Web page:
Johnson said that since Cruz is a high-risk offender, he is likely to be in jail with other high-profile or “very dangerous offenders.”

“But he’s not going to be isolated, which of course is a real threat to him because there may be people who want to do ‘prison justice’ who feel like he’s not getting enough in court,” Johnson added.

According to the Corrections Department’s handbook, there are several categories of custody for prisoners, with close custody for those who “must be within armed confines or under direct armed supervision when outside security.”

The Department of Corrections did not respond to CNN’s questions about what kind of supervision Cruz might be placed in.

Lead defense attorney Melisa McNeill also hinted that Cruz would face jail time in the final arguments of the death penalty trial, saying he would “wait to die” in the facility “either of natural causes or otherwise. Anything that could have happened to him while he was in jail.”

In a news conference after the jury’s recommendation, Linda Berger Schulman, mother of geography teacher Scott Berger killed in high school, said Cruz would “spend every minute left” Had to look back at his life (in prison).”

“I want him to have fear every second of his life, just as he brought fear to every one of our loved ones who were murdered by him,” she said. “He should be living in that fear, he should be in that fear every second of his life.”

Parents of Parkland victims, including Schacht, noted that Cruz would still go through parts of their lives while their children were robbed.

Johnson said that includes receiving mail and meeting visitors, which he may be entitled to. Johnson added that he could also have a tablet from which he could email and text others.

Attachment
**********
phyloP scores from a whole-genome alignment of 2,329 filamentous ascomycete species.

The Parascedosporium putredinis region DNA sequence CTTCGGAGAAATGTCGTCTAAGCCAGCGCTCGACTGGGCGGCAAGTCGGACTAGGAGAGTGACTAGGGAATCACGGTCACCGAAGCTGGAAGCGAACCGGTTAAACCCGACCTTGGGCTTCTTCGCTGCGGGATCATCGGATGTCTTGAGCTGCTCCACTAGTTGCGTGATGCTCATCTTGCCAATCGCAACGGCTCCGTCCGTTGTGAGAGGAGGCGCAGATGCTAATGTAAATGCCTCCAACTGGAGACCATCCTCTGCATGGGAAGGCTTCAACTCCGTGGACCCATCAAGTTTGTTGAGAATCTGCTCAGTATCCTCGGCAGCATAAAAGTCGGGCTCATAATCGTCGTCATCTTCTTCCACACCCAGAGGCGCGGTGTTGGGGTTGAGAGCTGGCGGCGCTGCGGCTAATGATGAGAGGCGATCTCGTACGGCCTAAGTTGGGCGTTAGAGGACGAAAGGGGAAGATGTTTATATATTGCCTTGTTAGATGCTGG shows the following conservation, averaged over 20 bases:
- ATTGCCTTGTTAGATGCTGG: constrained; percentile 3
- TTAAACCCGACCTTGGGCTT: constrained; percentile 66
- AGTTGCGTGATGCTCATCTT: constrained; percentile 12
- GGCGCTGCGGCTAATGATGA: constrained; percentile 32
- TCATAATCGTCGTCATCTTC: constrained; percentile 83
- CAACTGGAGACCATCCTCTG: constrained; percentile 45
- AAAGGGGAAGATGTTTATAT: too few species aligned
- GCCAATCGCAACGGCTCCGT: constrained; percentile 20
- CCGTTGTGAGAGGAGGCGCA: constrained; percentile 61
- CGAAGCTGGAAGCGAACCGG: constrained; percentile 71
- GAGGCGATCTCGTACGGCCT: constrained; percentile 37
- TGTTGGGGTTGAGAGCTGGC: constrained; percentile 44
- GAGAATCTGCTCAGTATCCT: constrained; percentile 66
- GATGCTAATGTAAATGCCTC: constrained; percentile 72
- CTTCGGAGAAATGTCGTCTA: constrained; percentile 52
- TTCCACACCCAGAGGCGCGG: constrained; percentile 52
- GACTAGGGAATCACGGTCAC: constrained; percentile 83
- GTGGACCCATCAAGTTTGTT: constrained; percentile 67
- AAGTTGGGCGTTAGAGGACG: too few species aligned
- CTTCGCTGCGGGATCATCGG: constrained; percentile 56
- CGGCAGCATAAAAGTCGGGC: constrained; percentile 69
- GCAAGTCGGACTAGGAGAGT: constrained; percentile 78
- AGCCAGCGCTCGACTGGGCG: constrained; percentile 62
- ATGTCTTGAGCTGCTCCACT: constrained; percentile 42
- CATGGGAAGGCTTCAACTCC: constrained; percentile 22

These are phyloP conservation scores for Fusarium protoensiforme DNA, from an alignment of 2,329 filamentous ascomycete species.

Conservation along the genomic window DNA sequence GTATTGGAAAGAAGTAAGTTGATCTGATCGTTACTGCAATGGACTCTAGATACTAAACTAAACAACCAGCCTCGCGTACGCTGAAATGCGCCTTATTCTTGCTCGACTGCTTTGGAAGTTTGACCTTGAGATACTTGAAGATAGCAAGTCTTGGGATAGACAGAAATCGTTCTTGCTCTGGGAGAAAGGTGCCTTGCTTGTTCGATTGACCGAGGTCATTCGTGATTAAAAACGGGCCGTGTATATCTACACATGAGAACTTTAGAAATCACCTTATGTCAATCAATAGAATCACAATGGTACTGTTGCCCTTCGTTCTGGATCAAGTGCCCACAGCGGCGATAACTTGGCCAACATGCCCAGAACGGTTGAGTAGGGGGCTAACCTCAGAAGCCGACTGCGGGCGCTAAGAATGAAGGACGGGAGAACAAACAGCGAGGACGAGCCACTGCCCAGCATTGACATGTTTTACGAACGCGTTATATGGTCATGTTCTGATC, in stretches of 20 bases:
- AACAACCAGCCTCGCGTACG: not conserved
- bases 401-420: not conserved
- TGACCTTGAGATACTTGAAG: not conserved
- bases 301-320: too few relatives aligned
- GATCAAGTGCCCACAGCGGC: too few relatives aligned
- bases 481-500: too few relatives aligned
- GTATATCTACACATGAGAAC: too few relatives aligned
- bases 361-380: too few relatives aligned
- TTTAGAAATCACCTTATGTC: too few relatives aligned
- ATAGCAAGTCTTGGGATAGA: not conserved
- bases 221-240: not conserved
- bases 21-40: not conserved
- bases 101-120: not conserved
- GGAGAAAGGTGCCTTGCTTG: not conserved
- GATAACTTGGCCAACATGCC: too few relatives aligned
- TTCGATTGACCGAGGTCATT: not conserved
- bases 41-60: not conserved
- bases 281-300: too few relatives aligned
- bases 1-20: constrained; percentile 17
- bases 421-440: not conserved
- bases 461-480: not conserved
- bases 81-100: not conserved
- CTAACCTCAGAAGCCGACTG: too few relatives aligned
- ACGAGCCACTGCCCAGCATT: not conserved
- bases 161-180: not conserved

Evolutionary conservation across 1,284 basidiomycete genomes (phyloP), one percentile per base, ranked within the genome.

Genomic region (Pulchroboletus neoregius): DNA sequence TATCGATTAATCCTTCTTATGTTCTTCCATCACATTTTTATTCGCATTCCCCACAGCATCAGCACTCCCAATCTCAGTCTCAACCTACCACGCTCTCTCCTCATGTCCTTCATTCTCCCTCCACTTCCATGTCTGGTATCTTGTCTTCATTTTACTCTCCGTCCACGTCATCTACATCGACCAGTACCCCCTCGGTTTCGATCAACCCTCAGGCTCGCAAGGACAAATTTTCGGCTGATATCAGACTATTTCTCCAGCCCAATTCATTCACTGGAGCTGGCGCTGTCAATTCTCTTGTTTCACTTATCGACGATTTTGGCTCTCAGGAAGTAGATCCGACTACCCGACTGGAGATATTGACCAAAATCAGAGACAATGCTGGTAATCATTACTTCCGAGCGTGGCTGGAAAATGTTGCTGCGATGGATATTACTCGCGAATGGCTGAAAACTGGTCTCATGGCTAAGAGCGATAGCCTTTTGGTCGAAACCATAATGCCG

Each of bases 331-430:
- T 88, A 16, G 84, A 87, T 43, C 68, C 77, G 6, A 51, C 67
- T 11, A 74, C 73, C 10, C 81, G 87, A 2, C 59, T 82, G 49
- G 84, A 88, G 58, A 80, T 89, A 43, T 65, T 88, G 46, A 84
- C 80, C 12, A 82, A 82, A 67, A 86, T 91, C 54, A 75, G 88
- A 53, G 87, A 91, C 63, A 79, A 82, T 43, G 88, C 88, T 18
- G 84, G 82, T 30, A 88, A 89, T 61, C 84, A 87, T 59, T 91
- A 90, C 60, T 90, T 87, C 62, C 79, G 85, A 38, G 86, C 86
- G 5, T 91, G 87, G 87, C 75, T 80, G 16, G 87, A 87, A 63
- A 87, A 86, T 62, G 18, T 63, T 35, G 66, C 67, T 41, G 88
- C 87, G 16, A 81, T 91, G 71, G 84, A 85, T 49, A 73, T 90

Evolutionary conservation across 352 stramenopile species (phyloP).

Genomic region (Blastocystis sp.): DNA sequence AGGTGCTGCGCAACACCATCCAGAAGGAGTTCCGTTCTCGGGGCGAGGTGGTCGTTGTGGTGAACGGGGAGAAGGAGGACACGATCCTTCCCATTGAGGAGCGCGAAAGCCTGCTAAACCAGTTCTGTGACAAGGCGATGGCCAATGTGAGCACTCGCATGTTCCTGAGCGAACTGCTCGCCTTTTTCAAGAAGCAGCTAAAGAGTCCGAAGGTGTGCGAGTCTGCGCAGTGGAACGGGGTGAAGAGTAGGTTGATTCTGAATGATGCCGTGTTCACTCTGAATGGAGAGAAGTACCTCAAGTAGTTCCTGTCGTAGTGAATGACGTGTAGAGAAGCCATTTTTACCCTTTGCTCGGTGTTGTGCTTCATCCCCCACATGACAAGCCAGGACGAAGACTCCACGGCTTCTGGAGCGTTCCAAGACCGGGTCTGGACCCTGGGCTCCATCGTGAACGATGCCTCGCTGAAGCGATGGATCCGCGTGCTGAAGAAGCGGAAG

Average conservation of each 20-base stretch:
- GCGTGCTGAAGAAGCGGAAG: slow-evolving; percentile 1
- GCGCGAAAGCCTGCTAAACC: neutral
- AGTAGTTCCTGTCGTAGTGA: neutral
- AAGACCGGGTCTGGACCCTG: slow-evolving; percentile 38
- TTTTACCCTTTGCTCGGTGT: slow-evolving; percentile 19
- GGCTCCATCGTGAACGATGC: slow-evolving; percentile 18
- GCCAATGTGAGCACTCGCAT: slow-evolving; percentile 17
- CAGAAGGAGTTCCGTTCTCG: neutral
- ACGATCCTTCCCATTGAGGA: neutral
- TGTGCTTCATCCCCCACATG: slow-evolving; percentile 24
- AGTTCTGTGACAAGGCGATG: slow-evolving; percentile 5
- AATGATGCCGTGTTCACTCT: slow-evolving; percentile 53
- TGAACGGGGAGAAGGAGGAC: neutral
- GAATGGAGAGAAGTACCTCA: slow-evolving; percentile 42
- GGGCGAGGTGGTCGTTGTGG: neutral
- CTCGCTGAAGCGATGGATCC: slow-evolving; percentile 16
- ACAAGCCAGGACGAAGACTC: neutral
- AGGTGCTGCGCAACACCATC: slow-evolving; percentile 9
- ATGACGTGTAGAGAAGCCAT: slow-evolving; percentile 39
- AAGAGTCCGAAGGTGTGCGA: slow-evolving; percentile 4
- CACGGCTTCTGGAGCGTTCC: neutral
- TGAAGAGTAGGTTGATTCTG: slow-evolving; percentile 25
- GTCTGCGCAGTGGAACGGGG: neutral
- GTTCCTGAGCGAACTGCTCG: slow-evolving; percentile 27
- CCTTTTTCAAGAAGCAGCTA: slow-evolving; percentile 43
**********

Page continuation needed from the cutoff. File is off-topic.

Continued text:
The Department of Corrections’ website states that prisoners and their families can communicate through “interactive stationary kiosks as well as tablets provided in general population housing units.” All of Florida’s major correctional institutions offer these services, according to the website.

“You can see the arguments of (victims’) families saying, ‘We can’t do that,'” Johnson added. “That’s understandable.”

The Corrections Department also didn’t answer CNN’s questions about what kind of mental health treatment Cruz might receive in prison.

During the trial, the Broward County Sheriff’s Office released more than 30 pages of text and drawings by Cruz, revealing disturbing thoughts about his time in custody, focusing on guns, blood and death. “I just want to go to death row. I don’t want to live. Please help me get to death row,” Cruz wrote on one page. He, on the other hand, addressed his family, telling them he was heartbroken and hoped that by taking painkillers and extreme diets and died of a heart attack.

Also in prison, Cruz painted pictures of bullets, guns and people who were shot. He wrote that he “never wanted to be alive” and that he wished he would never wake up when he died. “My life is miserable and always will be”.

In his closing arguments, McNeill said his defense team argued that Cruz was a “brain-damaged, psychotic” individual who had fetal alcohol spectrum disorder, caused by his mother’s drug and alcohol abuse during pregnancy. of.

McNeil said Cruz appeared to be in control of his behavior in court because “he was on medication and he was receiving psychiatric treatment. He was being treated by a prison psychologist.”

Johnson said Cruz will undergo a psychiatric examination when he arrives at the reception center, which will help determine his diagnosis and the medications he may need.